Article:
DOJ Office of Special Counsel Provides Guidance Related to E-Verify, Internal I-9 Audits, and the INA’s Anti-Discrimination Provision
The U.S. Department of Justice’s Office of Special Counsel for Immigration-Related Unfair Employment Practices (OSC) recently issued two Technical Assistance Letters (TAL) that provide guidance on the Immigration and Nationality Act’s (INA) anti-discrimination provision and its applicability in situations involving the use of the E-Verify program and internal I-9 audits.
On August 24, 2015, the OSC responded to a request for guidance about whether a staffing company that was not enrolled in E-Verify could use the program selectively in order to fulfill a request from a client. Specifically, the question was whether selective use of E-Verify in this context would violate the anti-discrimination provision of the INA (8 U.S.C. § 1324b). The OSC noted that section 1324b prohibits four types of conduct: discrimination based on citizenship or immigration status; discrimination based on national origin; unfair practices related to verification of documents relating to employment eligibility; and retaliation for asserting rights under the anti-discrimination provision.
The OSC began by pointing to the resources at U.S. Citizenship and Immigration Services (USCIS), which administers the program and noted that both the E-Verify program’s terms and conditions and the INA’s anti-discrimination provision prohibit the selective use of E-Verify based upon an employee’s citizenship status or national origin. Further, the OSC cautioned against the selective use of E-Verify in response to client requests, noting that such selective use could create the appearance of discrimination. The OSC was clear, however, that selective use of E-Verify “wholly unrelated” to citizenship status or national origin would “likely not” violate the INA’s anti-discrimination provision.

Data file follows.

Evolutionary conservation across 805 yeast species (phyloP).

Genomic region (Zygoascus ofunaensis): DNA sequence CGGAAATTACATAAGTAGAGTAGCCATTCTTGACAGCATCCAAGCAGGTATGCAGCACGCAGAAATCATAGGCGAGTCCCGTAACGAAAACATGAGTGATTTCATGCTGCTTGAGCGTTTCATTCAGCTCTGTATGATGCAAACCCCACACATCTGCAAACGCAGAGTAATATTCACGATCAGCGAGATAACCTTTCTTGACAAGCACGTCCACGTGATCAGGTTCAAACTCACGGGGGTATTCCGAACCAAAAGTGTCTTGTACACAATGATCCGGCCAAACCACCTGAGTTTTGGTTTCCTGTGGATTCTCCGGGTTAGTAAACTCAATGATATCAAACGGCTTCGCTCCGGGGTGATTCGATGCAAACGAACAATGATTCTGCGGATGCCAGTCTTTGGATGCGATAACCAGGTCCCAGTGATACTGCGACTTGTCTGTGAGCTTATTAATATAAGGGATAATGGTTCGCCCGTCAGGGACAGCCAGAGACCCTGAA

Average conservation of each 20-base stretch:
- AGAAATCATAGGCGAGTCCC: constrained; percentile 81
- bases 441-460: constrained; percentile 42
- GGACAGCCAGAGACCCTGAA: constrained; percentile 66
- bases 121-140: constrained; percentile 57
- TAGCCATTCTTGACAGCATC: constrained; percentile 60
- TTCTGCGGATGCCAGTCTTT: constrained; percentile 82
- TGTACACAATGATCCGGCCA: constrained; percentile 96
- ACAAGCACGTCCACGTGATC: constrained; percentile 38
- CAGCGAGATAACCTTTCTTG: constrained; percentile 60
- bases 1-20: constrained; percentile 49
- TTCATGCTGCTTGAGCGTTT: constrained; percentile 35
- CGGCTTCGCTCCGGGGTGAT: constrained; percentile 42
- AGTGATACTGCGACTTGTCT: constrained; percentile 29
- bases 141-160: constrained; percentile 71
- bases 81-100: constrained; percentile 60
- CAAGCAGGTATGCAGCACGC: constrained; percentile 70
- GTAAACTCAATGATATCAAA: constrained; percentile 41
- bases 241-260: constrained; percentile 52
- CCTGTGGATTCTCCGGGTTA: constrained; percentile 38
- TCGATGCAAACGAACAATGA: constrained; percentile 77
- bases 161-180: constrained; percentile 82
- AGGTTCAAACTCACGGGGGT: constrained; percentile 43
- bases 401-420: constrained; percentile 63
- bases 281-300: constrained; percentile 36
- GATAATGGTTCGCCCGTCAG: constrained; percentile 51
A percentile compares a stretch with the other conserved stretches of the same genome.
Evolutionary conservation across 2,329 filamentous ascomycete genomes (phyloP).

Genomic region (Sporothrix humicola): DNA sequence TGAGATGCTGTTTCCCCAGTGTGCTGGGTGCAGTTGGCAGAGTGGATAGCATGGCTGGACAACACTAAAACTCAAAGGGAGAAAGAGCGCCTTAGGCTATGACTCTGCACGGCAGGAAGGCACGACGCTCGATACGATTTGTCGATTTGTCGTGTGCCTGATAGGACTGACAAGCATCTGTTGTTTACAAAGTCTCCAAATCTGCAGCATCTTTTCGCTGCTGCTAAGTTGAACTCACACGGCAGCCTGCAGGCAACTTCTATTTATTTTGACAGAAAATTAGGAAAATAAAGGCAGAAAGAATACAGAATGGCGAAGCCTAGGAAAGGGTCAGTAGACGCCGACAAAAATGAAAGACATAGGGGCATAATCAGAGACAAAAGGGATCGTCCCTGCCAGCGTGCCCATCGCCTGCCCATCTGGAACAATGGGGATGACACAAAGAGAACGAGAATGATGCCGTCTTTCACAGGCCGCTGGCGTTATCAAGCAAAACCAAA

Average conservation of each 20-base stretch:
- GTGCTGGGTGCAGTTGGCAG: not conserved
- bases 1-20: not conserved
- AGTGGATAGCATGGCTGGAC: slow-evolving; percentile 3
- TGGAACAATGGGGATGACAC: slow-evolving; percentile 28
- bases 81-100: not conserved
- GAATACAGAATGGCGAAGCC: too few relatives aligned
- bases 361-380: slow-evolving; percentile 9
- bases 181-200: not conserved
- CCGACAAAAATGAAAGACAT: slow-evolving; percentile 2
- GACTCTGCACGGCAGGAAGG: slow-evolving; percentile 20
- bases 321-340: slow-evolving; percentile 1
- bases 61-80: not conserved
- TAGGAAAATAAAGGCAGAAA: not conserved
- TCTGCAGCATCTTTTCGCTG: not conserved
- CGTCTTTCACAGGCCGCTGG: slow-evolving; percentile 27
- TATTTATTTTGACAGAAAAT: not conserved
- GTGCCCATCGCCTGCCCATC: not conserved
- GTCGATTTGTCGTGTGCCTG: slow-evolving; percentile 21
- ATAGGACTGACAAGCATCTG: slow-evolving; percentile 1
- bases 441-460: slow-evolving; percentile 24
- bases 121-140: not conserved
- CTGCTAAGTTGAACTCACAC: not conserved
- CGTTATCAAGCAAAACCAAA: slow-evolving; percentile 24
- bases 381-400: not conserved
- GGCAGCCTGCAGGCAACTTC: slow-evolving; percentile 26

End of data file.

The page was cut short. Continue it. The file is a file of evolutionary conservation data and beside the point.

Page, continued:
In accordance with this OSC guidance, employers are advised to never use E-Verify selectively, even if it relates to a legitimate business need, as affected employees could file discrimination claims with the OSC. The OSC generally investigates all such claims of employer discrimination involving E-Verify. Convincing OSC that an employer’s selective use of E-Verify was in no way discriminatory is time consuming, fact based, and invasive for an employer.
In a second TAL, issued on October 23, 2015, the OSC provided guidance to a question concerning the permissibility of an employer’s requests to employees, following an internal I-9 audit, for alternative documentation to establish employment eligibility where the employees’ Permanent Resident Cards (Forms I-551) raised doubts concerning their validity. Furthermore, the requestor asked OSC whether the fact that the two employees in question shared the same national origin could run afoul of INA §1324b and result in discrimination complaints under the provision. The requestor also asked whether the requestor’s law firm had an obligation to “train” the client with respect to evaluating the validity of employee documents. The OSC directed the requestor to Immigration and Customs Enforcement on this question.
After invoking the prohibitions in INA §1324b, the OSC stated that when conducting an internal I-9 audit, the employer should conduct the audit in a consistent manner and must not treat employees differently based on national origin or citizenship status. An employer must not base the selection of I-9 forms, or the level of scrutiny applied, on national origin or citizenship status. The OSC further advised that where an employer identifies documentation that raises questions, the employer may, without violating the anti-discrimination provisions of the INA, request alternative documentation from the employee. The employer must not, however, request specific alternative documents from the employee. Rather, the employer should permit the employee to present alternative documents that are allowable for purposes of proving employment eligibility.
Taken together, the two OSC TALs reflect the basic principle that when examining the employment eligibility of individuals, equal, objective, and consistent application of both pre and post-employment verification mechanisms is essential. The OSC makes clear that in either context, taking employment verification-related actions that are based upon an individual’s citizenship status or national origin, or which could create the appearance of being based upon those factors, must be avoided.